Lillian Hellman (1905-1984)
Contributing Editor: Vivian Patraka
Major Themes, Historical Perspectives, and Personal Issues
What is Hellman's idea of history? Who makes history and how are events in history related? Why does she connect the events of the McCarthy Era to the Vietnam War? What is her conception of the average American's understanding of history? How is this related to the "deep contempt for public intelligence" Hellman ascribes to Nixon? Why does Hellman reserve her strongest sense of betrayal for the intellectuals who did not protest the events of the McCarthy Era? What assumptions about intellectuals did Hellman have to abandon? What qualities does she ascribe to the McCarthyites and their proceedings that should have made them the "hereditary enemies" of intellectuals?
Significant Form, Style, or Artistic Conventions
What kind of credibility does an autobiographical memoir have as compared to a history or a political science book? How convincing is Hellman in establishing her point of view about the McCarthy Era? Is she less convincing because the work identifies itself as someone's opinion? Because she is angry? How does a question like "Since when do you have to agree with people to defend them from injustice?" or a statement like "Truth made you a traitor as it often does in a time of scoundrels" make Hellman's work both persuasive and memorable? Why does Hellman use the word scoundrel and what does she mean by it?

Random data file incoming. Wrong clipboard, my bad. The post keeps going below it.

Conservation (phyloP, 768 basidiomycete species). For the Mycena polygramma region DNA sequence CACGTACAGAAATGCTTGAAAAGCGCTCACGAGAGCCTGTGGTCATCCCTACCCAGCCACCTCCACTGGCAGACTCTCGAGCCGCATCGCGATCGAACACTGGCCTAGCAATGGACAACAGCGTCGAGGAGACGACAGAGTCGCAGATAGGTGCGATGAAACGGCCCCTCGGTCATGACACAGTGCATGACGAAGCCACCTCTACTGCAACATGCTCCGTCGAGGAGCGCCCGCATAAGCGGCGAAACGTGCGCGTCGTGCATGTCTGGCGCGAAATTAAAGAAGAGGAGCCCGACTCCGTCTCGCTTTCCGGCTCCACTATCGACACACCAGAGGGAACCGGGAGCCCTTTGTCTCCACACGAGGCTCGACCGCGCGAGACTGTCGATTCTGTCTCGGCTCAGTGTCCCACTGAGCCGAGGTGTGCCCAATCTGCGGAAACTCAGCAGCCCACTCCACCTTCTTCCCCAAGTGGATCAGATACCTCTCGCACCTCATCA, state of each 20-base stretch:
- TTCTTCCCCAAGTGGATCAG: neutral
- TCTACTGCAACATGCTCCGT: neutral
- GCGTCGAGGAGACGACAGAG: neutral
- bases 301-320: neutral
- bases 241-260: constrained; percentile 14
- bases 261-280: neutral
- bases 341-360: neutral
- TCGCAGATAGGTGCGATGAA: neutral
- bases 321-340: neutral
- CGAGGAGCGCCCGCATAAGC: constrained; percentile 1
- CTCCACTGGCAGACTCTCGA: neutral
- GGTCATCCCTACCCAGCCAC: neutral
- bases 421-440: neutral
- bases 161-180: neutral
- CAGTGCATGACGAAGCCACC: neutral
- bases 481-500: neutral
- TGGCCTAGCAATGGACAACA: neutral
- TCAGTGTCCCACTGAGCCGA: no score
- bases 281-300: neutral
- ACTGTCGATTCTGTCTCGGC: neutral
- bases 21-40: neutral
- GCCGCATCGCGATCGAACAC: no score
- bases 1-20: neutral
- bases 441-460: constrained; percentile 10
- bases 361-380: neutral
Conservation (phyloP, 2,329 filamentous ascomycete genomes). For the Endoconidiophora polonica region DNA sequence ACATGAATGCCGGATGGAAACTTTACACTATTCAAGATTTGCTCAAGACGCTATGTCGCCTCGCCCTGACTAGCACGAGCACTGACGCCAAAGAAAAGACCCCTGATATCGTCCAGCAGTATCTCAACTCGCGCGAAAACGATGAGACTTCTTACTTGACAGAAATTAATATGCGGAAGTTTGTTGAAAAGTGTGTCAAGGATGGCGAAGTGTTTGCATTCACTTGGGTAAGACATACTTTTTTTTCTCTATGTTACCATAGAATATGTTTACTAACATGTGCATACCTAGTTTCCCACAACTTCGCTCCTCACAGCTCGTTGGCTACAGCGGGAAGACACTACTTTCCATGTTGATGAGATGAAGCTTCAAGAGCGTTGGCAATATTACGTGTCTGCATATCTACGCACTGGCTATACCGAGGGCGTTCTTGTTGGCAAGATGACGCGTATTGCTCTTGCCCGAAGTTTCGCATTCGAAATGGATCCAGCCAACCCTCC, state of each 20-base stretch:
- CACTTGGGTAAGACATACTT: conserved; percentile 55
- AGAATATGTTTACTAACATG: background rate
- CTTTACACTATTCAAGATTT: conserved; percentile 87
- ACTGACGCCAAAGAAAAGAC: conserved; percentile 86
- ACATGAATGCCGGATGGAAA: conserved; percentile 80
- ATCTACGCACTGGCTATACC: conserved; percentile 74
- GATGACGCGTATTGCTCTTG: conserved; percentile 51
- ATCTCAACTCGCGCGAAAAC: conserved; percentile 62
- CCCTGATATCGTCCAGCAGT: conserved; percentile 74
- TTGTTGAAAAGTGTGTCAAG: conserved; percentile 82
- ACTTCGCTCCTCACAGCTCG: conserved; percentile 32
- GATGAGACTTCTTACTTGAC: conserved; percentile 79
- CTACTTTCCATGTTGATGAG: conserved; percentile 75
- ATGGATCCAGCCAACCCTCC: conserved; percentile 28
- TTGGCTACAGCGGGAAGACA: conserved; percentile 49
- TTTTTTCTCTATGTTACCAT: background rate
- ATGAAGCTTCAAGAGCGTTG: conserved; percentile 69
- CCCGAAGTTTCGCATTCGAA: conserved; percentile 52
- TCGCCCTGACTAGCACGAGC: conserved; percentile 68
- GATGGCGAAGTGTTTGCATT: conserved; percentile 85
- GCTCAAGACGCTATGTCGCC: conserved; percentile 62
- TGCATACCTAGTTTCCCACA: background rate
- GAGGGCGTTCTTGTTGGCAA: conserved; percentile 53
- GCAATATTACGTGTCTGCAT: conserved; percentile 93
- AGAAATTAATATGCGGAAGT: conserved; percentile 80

Elsewhere, Hellman has said that in a time of scoundrels, "The pious words come out because you know the pious words are good salesmanship." The idea that the language of morality, of patriotism, and of religion can be manipulated in an entrepreneurial way to capitalize on people's fears applies to more than just the fifties. Are there any examples from contemporary times of this sort of manipulation? Who benefits from it and why? Who is harmed?
Why would Hellman use the phrase "black comedy" to describe activities she considered to be harmful and evil? Why doesn't she call them a tragedy, given that many people's lives were ruined? Elsewhere she says, "One is torn between laughter and tears. It's so truly comic. People were confessing to sins they'd never done; making up lies of meetings they'd been in when they'd been in no such meeting; asking God and the Committee's pardon for nothing but just going into a room and listening to some rather dull talk. . . . And that, to me was the saddest and the most disgusting, as well as most comic. The effect was of a certain section of the country going crazy." What would motivate people to "confess" and "name names" in this manner?
Comparisons, Contrasts, Connections
Hellman has spoken of "the right of each man to his own convictions." Where is the line between having a conviction and being subversive or dangerous and who is allowed to interpret that for us? In what direction is that line currently moving? Playwright Arthur Miller, writing about the McCarthy Era, said "With the tiniest Communist Party in the world, the United States was behaving as though on the verge of a bloody revolution." Who would profit from creating this impression? What kinds of acts can be justified once this impression is created?